New Thoughts On Grounding

Specifically, grounding for the DC circuits, and why is equipment being damaged?

It’s been 6 years since the last article on this blog about grounding. No damage from lightning (knock on wood) all these thunderstorm seasons later, is a good testimonial to the lightning ground. However, lately a few devices have been destroyed or damaged not by lightning but by something else. Considering there have been no thunderstorms the damage probably has been caused by voltage spikes from somewhere. But from where? A ground loop? A relay with no diode? One inadvertent source of a ground loop has been discovered. The negative side of the DC power bus has been connected to the Single Point of Ground since 2017. No noticeable problems have been observed due to this, probably because of luck.

Dereck Campbell, KF5LGW, has a good explanation of why connecting the two together is a bad idea. Note that Dereck is talking about an AC to DC power supply and the remote system has only a DC battery supply. Read around the references to AC line in the explanation below, please. Pay attention mostly to the right hand side of Dereck’s drawings.

The objective is to isolate AC and DC power systems and remove your radio equipment from the ground loop by relocating the ACEG to the same point the shack uses. To understand what is happening, let us draw the circuit out and see what is happening.

FIG 3A shows how 2-wire and 3-wire systems are incompatible. Look closely at the 2- wire system chassis (ground) and DC Negative circuit conductor and the same conductors bonded together inside your 12-volt radio equipment. That is not compatible with 3-wire systems. As you can see the red arrows result forcing normal DC operating current on ground conductors.

The result is DC flowing on equipment grounds, coax shields, and GES. Look what happens when I induce the same AC Line-to-Ground fault inside the DC power supply in FIG 3B. Follow the fault current paths like before. One path is on the ACEG conductor like you planned, and the other unplanned path goes through your radio equipment needlessly and can cause significant damage to your radio equipment and coaxes.

Take note. The 14 AWG ACEG conductor from the breaker panel to the wall outlet can be 30 to 100 feet in length. The unintended secondary path created is through your radio equipment using a 6 AWG conductor of approximately the same distance going back to the same point as the 14 AWG. They are in parallel. Which of those two parallel paths do you think will carry the bulk of the fault current? The 6 AWG or 14 AWG? All you need to know is how Ohm’s law works; no math required. Isolate the 2- systems, and you eliminate the problem!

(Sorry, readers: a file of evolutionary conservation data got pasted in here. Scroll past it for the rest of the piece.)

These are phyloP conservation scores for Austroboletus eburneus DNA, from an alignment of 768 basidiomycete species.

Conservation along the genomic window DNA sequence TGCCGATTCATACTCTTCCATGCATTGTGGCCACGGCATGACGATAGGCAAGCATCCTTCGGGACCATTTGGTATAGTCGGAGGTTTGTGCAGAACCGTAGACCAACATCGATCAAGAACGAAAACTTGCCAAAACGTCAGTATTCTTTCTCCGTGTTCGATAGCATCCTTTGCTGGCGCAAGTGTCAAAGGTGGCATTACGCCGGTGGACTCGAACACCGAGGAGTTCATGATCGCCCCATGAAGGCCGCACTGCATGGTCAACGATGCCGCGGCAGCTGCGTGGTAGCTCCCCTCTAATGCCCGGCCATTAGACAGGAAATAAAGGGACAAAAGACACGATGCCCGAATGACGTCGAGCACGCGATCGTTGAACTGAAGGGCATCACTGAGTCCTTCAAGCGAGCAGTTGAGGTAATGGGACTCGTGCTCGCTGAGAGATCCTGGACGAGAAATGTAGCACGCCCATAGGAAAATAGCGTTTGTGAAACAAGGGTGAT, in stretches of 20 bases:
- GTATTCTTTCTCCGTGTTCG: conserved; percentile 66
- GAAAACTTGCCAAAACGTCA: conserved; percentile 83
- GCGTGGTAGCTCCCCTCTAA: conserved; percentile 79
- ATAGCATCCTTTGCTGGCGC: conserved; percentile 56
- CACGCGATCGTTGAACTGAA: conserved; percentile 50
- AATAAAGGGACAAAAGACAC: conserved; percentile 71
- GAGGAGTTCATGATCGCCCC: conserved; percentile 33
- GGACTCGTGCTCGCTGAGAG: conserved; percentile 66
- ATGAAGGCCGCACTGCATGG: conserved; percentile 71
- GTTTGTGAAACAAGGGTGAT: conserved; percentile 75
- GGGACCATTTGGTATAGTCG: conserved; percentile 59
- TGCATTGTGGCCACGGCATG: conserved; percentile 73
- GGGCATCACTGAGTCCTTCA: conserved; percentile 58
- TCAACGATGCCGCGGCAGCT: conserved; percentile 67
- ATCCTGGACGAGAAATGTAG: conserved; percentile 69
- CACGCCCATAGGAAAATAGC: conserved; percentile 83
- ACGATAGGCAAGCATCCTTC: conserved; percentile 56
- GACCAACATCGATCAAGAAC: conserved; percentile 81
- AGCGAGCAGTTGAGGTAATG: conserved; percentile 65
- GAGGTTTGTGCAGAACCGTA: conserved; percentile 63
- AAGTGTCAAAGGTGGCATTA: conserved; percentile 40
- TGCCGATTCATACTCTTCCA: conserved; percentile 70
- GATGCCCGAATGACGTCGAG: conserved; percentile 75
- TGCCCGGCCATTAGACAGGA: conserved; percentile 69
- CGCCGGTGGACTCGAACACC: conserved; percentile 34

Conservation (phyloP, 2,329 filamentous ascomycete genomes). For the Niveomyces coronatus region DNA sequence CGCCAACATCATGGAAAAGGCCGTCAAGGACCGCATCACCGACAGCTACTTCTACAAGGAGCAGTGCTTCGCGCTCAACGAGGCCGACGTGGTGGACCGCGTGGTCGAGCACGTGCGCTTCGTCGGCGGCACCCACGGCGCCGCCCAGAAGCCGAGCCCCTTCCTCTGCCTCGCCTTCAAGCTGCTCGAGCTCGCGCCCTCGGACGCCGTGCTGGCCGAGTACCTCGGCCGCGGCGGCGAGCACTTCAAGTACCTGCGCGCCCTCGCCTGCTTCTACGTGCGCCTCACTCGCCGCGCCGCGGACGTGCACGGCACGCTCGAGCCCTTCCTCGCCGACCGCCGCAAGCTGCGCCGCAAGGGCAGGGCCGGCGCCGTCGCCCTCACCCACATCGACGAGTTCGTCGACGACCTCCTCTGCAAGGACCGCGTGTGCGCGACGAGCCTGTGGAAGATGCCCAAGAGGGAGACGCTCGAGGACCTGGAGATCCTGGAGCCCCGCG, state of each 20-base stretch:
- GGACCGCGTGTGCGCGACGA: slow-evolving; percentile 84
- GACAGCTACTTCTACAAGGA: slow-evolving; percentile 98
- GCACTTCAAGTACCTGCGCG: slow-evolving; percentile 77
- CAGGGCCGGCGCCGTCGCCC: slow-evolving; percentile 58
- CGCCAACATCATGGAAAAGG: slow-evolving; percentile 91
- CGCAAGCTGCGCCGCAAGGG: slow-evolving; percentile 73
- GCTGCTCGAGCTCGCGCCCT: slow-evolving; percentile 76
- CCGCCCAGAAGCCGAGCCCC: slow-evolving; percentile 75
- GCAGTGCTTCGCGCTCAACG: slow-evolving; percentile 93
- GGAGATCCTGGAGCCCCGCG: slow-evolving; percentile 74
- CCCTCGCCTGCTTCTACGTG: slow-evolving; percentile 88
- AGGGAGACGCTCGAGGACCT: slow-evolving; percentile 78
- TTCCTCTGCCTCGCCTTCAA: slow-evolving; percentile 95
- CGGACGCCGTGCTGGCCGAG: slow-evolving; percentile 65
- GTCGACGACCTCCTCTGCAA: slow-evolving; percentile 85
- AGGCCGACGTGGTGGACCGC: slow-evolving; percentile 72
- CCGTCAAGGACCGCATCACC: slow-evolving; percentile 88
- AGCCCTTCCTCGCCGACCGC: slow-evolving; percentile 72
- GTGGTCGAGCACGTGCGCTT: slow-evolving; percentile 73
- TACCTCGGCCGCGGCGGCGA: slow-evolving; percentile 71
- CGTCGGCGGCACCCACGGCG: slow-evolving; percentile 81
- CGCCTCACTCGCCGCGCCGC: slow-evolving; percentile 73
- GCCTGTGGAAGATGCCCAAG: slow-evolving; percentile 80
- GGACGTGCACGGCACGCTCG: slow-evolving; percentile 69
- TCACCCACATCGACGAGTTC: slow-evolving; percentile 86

Lost in a ground-loop creates two more issues. One a minor annoyance generating RFI/EMI. You have a piece of wire (you radio ) bonding the two ground electrodes together with a common-mode current flowing through your EGP. The second problem can be extremely hazardous if lightning strikes nearby. Equalization current path is right through your equipment, acting as a piece of wire.

Now, look at Fig 4A and Fig 4B. I removed the bonding jumper hiding inside the DC power supply. Follow the red arrow current again. What happened? AC and DC systems are isolated. No DC is flowing on any ground conductors. Removing the bonding jumper broke the DC galvanic bond across the transformer inside your DC Power Supply. AC and DC systems are isolated, allowing you to interface your home 3-wire system to your radio’s 2-wire system. The DC system can be a Grounded System, but do not use your DC power supply chassis ground because the transformer’s primary side is part of the AC system, including the chassis.

Why Is Equipment Being Damaged?

One possible explanation is the DC negative bus being grounded but that hasn’t caused known issues for many years. Could the damage be from “back-emf” from an inductance? When a relay is activated and then eventually deactivated there is a voltage spike from the coil which is back-emf caused by the inductance of the coil. A diode across the coil will short-out that back-emf voltage spike. There are several high amperage relays in the remote station that have large coils and large voltage spikes. Those relays all have diodes installed and it is unlikely those relays are the cause of the damaged equipment. What has changed lately is the West Mountain Radio 4005i power controllers have been replaced by a KMTronic 8 relay unit and a DC power strip. In the past, each device was powered individually by a port on the 4005i’s. Instead, now several devices are lumped together and get their power from the DC power strip through a relay on the KMTronic. Power to that strip is turned on and off by the KMTronic unit. Some of the devices are in the shack and others are out at the end of long runs of power cable. In-the-shack devices are in parallel with those long cables on the DC power strip. One tuner is 100 feet away and one security camera is also 100 feet away. That long cable may have enough inductance to induce a back-emf voltage spike when the KMTronic deactivates it’s relay. The plan is to add 1N4001 diodes across the long cables and then to add 14 volt Zener diodes across the inside-the-shack devices. It is hoped the diodes will provide protection from spikes and stop the damage to equipment. Or isolating the DC negative leads from the green-wire ground bus (single point of ground) will. Updates to come.


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